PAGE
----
How a former Olympian is training Ford's rising NASCAR stars
Neither Cole Custer, Chase Briscoe nor Ty Majeski were born when Dan Jansen won the gold medal in the Men’s 1000-meter speed skating competition in the 1994 Winter Olympics at Hamar, Norway.
But the 20-something drivers in the Ford Performance development program have benefited from Jansen’s expertise as an elite athlete.
Jansen has worked as a skating coach as well as a commentator for NBC after his glory days. But now the 52-year-old West Allis, Wis., native lives in North Carolina and can be found training Ford’s future stars.
“Obviously, Dan comes from a unique background with the Olympics—and a unique experience with the Olympics with what he had to overcome while he was there and coming back the following Olympics,” says Pat DiMarco, NASCAR Program Supervisor, Ford Performance. “So he brings a different perspective to it. He’s a world-class athlete. So it’s great to have somebody like that to help the young kids, not only in body but in mind as well, to prepare and to overcome adversity.”
Working with Briscoe at BKR
Jansen started with Brad Keselowski’s truck team in 2016. Briscoe, 23, started training with Jansen last year as a Camping World Truck Series rookie but had never worked out prior to joining Ford.
“We do different stuff every day,” said Briscoe. “Really, it’s different every day.”
“A lot of agility and hand-eye coordination and reaction-time stuff,” Majeski added.
“Ladder drills, cardio,” Briscoe offered. “We had to run a 5k the other day in Davidson (N.C.). In 30-degree weather at the (college) track. It’s a lot of different stuff. Dan did all my stuff last year. This year it’s been Dan and Nic Jonsson—a road course racer. He’s always worked with Cole in the past. They integrated us into the program.”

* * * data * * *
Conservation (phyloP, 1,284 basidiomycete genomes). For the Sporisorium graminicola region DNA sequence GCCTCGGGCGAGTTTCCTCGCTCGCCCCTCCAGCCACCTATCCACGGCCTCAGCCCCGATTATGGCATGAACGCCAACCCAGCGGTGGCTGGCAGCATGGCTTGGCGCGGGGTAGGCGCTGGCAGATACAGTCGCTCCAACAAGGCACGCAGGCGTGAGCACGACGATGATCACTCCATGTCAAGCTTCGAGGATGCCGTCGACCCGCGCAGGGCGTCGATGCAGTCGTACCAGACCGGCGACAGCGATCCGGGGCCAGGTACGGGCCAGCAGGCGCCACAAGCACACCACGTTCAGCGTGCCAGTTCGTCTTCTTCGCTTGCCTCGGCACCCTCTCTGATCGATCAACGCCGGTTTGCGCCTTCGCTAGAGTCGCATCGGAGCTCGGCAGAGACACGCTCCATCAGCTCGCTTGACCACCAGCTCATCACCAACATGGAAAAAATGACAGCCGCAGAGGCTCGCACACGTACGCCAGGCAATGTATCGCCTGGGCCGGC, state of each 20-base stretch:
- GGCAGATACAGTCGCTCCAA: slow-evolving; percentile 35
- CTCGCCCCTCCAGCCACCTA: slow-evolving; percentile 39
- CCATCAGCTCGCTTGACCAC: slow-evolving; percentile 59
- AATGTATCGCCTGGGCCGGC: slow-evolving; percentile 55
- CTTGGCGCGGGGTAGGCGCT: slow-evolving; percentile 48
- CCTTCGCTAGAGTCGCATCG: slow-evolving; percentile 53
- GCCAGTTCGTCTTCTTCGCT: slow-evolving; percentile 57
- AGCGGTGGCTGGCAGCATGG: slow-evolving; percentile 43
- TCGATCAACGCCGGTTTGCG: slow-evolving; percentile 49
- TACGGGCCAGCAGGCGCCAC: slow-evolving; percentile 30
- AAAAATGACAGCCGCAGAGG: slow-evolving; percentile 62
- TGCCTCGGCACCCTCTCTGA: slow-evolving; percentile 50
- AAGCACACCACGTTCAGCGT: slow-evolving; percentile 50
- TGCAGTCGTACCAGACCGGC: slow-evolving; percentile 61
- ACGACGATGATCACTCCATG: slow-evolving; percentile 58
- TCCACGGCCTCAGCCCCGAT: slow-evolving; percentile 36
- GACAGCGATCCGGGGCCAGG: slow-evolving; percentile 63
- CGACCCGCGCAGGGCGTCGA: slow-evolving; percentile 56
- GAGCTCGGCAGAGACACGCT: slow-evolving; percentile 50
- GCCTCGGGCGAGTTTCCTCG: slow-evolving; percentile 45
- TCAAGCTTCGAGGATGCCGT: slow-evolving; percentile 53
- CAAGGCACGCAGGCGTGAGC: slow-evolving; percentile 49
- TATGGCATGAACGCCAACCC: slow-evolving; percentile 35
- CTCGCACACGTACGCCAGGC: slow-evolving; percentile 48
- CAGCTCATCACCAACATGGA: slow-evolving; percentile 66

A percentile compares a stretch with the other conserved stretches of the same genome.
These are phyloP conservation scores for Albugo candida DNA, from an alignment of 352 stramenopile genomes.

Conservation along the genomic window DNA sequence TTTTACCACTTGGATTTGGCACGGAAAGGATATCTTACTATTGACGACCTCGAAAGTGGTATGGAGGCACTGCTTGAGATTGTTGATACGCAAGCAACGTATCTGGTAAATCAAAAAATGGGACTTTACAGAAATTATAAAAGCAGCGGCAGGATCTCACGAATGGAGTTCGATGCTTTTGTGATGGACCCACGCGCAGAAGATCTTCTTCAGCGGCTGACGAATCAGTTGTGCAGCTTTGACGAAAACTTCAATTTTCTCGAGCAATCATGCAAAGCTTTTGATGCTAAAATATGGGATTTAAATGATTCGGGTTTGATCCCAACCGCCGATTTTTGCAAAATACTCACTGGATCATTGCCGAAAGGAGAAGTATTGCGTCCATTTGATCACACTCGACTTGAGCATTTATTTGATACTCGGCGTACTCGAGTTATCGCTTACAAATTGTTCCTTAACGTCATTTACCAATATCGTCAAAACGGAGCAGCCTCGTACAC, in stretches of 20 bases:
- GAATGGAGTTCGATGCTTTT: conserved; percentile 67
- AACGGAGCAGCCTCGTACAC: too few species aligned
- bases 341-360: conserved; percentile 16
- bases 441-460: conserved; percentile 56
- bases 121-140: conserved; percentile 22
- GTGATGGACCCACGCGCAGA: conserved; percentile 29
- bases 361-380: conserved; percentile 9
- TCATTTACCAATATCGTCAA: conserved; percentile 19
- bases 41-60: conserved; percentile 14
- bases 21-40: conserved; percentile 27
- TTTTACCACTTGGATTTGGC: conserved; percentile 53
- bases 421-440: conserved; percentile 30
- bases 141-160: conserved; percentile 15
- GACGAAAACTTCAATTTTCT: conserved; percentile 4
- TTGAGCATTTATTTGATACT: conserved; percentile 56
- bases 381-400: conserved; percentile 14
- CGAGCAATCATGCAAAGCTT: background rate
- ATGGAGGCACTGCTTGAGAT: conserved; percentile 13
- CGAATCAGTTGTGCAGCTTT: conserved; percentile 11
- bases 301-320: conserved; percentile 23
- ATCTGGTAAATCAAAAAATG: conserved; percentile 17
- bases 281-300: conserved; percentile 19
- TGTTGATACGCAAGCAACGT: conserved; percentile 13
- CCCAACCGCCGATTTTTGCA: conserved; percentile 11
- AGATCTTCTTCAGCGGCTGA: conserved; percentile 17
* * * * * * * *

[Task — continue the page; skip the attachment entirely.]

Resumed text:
Custer among those who benefit from Jansen's expertise
Custer, 20, who drives the No. 00 Ford, has also benefitted from Jansen’s expertise. Briscoe and Majeski, both 23, join Custer at Stewart-Haas Racing for regular workout sessions.
“It’s been cool to try and improve ourselves a little bit and trying to get our reaction times better,” Custer said. “Being good at the end of the race is about having enough stamina to be good on that last restart.
“It’s definitely been cool to get to know Chase and Ty a little bit and just trying to work out.”
In racing, bonding usually occurs only within the teams. But Ford has worked to bring the drivers closer together as they rise through NASCAR ranks. Last month, Custer and the three Program 60 drivers—Briscoe, Majeski and Austin Cindric—participated in the IMSA Continental Tire SportsCar Challenge in 2018. The manufacturer felt the time on a road course would be well spent for Custer, Majeski and Briscoe.
As for Cindric, who starts 10th in Saturday's Power Shares QQQ 300, road course racing and training is nothing new.
“I’m on my own program,” says Cindric, who will pilot the No. 60 Roush Fenway Racing Ford in Saturday’s Xfinity Series race. “I get my butt kicked by somebody else. I’ve been working out for the last five years. Running a lot of sports car stuff, because I’m so tall, I have to be as light as possible. I’m already heavy because I have a lot of body. It’s low body fat all the time.”
Competiting against one another
All three of the Program 60 drivers, along with Custer, will race at Talladega Superspeedway on April 28. Briscoe will join Custer in a Stewart-Haas Racing Ford. Cindric will drive for Team Penske and Majeski will make his restrictor plate debut in a RFR Ford.
“That will be cool, because it will be my first restrictor-plate race,” Majeski said.
“Have fun with that,” Briscoe said.
“We know we will have two people that will help us,” Cindric said.
“Hopefully,” Briscoe said.
“Until five to go,” added Majeski.
“We’re all three in good superspeedway cars to that will be big,” Briscoe said.
“And we’ll all have Roush-Yates power,” Cindric said.
“But we’ll all be with different teams,” Majeski said. “That’s what will be unique about it.”
“It will be neat,” Briscoe said.
“But we’ll have to make it past the second lap,” said Cindric, referring to the wreck triggered by Briscoe and Noah Gragson on Lap 1 of the season-opening truck race that sidelined him in the process.
“We’ve gotten really good at helping each other out, let me tell you,” replied Briscoe.
“We didn’t get to help each other at all,” Cindric said.
“Yeah, I wrecked him, Lap 1 of Daytona,” Briscoe said.
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